Have an interest in the law, but don’t have the money nor the time to become a lawyer? There is still a way for you to see the courtroom! Pursuing a career in court reporting can get you there.
To become a court reporter in Ontario, you are required to complete certifications and courses after high school that specifically focus on court reporting, but it will not take you 4 years or more to complete. Different schools in Canada offer online or in class sessions. However, online courses and schools outside of Canada may not be recognized by the National Court Reporters Association (NCRA). To see a list of schools that are recognized by the NCRA, click here. Other schools outside of Ontario include one in Alberta and one in Quebec. In Alberta, there is the Northern Alberta Institute of Technology, and in Quebec the L’Ecole de stenographie judiciare du Quebec.
Once you are admitted into a program, you must try to meet or exceed the minimum requirements for becoming a shorthand court reporter. To each association, the requirements may not be the same. For example, the Certified Shorthand Reporters’ Association of Ontario (CSRAO) requires you to be able to produce 200 words per minute, NCRA needs 225 words per minute, and the Senate of Canada requires you to have a minimum of 225 words per minute. You must make your goal to reach a minimum of 225 words per minute, essentially.
With two years of studies you should be able to reach that goal. After you complete your schooling, you must wonder how you can find yourself a job and begin collecting a salary. To help justify earning a higher salary, you also have the option to become certified. A certified court reporter allows you to charge more because you can do more. The most basic association individuals make with certifications is that they mark professional development and demonstrate your commitment to upholding a standard. Employers will value certifications. It would be wise to invest the time and effort in becoming certified, as it will only benefit you in the long run.
Within the CSRAO for example, there are various categories of membership, each of which have their own definition or requirements:
Associate: must be a shorthand reporter for six months
Affiliate: transcript typist, principal, teacher or student of shorthand reporting in an approved school, managerial staff of a firm employing shorthand reporters, or computer-aided transcription vendors resident in Canada, upon endorsement of a Fellow and the approval of Council
Fellow: any shorthand reporter who has had at least three years’ practical reporting experience, and who:
- passes the prescribed examination to become a Fellow and whose application is favourably voted on by at least five members of the Board of Fellows; or
- produces evidence of having passed an examination mentioned in (i) above which is declared to be satisfactory by a two-thirds vote of all the members of the Board of Fellows.
To see their exam process and how to register, view their certification page for more details.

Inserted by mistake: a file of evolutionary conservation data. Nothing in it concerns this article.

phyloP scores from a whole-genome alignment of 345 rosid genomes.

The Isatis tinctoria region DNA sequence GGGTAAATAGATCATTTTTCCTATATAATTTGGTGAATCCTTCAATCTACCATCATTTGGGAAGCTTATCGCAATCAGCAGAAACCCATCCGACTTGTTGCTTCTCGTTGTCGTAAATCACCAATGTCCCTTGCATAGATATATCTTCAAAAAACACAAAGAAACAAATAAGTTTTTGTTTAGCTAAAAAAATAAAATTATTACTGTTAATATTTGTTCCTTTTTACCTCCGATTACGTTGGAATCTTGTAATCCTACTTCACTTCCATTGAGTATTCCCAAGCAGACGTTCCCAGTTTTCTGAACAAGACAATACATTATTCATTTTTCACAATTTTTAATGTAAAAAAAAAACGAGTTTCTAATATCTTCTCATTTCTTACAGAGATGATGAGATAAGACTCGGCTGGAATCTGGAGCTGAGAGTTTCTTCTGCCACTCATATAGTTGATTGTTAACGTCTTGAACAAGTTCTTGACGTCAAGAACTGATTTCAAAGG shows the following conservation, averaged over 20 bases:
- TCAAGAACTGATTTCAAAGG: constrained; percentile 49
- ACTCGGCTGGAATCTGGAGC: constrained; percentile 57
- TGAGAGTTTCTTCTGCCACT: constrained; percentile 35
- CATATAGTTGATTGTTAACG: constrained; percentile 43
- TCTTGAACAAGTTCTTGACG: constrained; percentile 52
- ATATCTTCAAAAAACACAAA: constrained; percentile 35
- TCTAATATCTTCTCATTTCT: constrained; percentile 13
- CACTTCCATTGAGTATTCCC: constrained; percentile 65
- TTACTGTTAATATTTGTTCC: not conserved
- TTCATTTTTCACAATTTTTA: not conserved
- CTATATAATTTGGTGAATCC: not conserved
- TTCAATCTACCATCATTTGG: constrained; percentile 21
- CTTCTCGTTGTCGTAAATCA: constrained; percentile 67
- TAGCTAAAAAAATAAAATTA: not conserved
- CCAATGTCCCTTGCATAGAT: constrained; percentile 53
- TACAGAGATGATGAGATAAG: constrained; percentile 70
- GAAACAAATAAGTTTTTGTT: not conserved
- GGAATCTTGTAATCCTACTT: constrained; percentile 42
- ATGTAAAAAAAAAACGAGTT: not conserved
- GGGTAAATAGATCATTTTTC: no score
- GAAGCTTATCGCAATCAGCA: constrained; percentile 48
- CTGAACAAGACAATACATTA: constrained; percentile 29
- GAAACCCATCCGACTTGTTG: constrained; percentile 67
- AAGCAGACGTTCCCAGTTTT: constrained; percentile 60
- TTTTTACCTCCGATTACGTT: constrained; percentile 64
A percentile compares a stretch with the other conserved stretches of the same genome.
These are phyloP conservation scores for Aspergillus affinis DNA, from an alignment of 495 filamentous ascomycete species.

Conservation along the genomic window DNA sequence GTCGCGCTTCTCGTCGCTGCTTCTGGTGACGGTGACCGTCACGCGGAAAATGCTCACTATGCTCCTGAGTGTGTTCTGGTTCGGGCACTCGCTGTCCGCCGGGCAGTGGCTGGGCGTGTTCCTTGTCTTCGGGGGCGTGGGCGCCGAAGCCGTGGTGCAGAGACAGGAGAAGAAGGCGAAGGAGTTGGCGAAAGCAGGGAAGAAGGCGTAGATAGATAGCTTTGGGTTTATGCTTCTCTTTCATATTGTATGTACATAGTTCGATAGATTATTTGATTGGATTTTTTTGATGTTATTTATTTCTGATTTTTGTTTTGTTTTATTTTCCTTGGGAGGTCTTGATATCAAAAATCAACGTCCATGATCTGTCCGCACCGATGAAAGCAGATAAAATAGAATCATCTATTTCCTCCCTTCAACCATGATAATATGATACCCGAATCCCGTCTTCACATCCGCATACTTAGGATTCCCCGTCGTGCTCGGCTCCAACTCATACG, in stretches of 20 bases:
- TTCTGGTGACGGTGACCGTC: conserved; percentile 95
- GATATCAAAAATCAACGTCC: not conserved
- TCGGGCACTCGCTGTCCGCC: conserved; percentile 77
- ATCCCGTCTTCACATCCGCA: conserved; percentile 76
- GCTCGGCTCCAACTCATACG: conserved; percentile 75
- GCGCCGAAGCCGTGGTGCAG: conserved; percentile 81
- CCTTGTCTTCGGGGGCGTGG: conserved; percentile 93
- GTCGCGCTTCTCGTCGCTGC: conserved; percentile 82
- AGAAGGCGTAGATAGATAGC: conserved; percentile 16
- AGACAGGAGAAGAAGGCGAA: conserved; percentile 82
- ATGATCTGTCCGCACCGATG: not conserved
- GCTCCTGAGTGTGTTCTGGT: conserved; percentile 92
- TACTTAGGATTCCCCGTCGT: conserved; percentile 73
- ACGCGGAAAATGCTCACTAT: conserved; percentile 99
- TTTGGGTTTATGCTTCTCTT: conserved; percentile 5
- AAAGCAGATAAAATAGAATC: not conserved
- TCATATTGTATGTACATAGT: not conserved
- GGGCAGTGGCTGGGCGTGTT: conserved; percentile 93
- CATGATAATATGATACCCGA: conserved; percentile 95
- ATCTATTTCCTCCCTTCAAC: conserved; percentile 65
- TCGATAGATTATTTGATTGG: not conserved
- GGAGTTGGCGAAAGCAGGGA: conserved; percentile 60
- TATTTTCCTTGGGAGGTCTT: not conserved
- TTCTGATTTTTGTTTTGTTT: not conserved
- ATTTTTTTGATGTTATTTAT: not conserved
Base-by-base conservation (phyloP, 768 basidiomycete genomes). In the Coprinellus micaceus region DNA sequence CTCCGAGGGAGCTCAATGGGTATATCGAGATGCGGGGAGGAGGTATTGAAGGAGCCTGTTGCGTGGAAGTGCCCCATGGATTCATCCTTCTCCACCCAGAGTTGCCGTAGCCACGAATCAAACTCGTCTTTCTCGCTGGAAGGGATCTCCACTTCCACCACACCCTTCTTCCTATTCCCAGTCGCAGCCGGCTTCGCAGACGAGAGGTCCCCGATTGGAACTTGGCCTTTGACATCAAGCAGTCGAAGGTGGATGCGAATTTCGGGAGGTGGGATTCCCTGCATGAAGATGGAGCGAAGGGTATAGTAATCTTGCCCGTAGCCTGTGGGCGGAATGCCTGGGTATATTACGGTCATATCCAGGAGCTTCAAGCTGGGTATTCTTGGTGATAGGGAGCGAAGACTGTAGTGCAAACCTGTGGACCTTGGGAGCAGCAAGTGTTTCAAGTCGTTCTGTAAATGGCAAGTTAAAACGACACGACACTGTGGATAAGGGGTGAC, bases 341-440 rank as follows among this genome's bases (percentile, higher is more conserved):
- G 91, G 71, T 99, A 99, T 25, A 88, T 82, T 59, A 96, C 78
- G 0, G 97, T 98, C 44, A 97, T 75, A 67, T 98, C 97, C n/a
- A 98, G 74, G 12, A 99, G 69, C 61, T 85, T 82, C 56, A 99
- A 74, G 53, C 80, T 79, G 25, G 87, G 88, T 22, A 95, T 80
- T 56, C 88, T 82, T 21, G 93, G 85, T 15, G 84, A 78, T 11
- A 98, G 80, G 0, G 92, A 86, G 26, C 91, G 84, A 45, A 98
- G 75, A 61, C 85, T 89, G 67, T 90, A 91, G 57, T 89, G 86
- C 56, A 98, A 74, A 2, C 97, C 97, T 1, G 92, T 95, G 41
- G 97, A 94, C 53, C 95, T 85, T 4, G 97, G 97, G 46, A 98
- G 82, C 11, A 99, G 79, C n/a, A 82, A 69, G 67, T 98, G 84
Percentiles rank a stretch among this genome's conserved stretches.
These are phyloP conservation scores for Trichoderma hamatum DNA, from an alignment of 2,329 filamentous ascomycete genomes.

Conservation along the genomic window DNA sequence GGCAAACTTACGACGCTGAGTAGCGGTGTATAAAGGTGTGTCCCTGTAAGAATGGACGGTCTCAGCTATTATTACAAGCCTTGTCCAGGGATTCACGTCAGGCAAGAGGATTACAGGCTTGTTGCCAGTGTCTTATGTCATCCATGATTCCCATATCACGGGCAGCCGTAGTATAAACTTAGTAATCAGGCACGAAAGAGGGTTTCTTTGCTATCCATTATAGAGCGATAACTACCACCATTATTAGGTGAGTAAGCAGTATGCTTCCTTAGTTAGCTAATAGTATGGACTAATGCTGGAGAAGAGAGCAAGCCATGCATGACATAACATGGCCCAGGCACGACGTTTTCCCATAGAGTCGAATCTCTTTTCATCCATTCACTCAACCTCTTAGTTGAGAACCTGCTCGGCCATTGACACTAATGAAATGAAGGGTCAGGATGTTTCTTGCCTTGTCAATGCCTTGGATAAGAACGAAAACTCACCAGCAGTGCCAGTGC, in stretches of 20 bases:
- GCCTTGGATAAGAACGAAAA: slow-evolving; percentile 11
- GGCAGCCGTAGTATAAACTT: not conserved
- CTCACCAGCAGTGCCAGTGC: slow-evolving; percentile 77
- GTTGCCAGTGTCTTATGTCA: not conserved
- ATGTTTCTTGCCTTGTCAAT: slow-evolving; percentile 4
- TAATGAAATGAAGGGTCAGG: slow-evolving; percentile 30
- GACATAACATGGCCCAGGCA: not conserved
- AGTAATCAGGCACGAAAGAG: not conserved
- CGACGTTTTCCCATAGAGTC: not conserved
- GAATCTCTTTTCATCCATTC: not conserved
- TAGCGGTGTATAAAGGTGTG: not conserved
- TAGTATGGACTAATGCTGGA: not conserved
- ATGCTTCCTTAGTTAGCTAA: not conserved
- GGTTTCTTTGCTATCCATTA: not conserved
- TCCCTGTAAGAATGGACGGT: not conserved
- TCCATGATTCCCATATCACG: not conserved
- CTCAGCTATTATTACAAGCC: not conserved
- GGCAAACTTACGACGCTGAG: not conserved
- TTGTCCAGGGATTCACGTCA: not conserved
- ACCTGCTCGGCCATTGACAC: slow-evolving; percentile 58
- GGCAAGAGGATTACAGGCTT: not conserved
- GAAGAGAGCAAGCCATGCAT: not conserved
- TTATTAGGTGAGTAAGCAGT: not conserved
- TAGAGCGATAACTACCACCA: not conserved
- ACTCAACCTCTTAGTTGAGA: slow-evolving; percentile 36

To become a successful court reporter there are certain qualities that are very valuable to possess. These are not limited to, but include:
- Your English skills, seeing as you are duplicating what is said and reproducing it for others to use and review. This includes grammar, sentence structure, spelling and punctuation.
- Flexibility as a court reporter is the next quality. Scheduling and locations will constantly change and there are not really any set working hours, as you may need to spend evenings preparing transcripts or attending your assignments.
- Your tools of the trade. Technology is now constantly changing and it is important to try and stay up to date as best as possible with the latest tech.
- Growing your knowledge
- being professional
- Getting certified
All of these are among the top qualities that employers seek in a court reporter. You are your brand.
Lastly, there is the question of salary. Depending on your qualifications, certifications, and experience your salary and increase significantly. From a report on salary.com, a court reporter’s salary in Ontario (as of February 22, 2017) can range between $40,869 – $74,138 with the median annual salary of $56,643. Of course, there are individuals that are making less than the $40,869 that the survey has collected, but it is a very small percentage. If you are looking to find a job and not put in the amount of time that is required for a four year degree, becoming a court reporter may be the right path for you. On The Record Court Reporting is also actively looking for certified court reporters to join their team, please visit their careers page for more information.
For more information on becoming a court reporter, please take a look at our previous blog.
At On The Record Court Reporting we offer a very friendly, safe, and quiet environment to conduct your business. Whether it is a meeting or mediation, we are here to help make it as stress free as possible. If you are in need of a boardroom, please visit our website to book one today. We also have optional catering available upon request.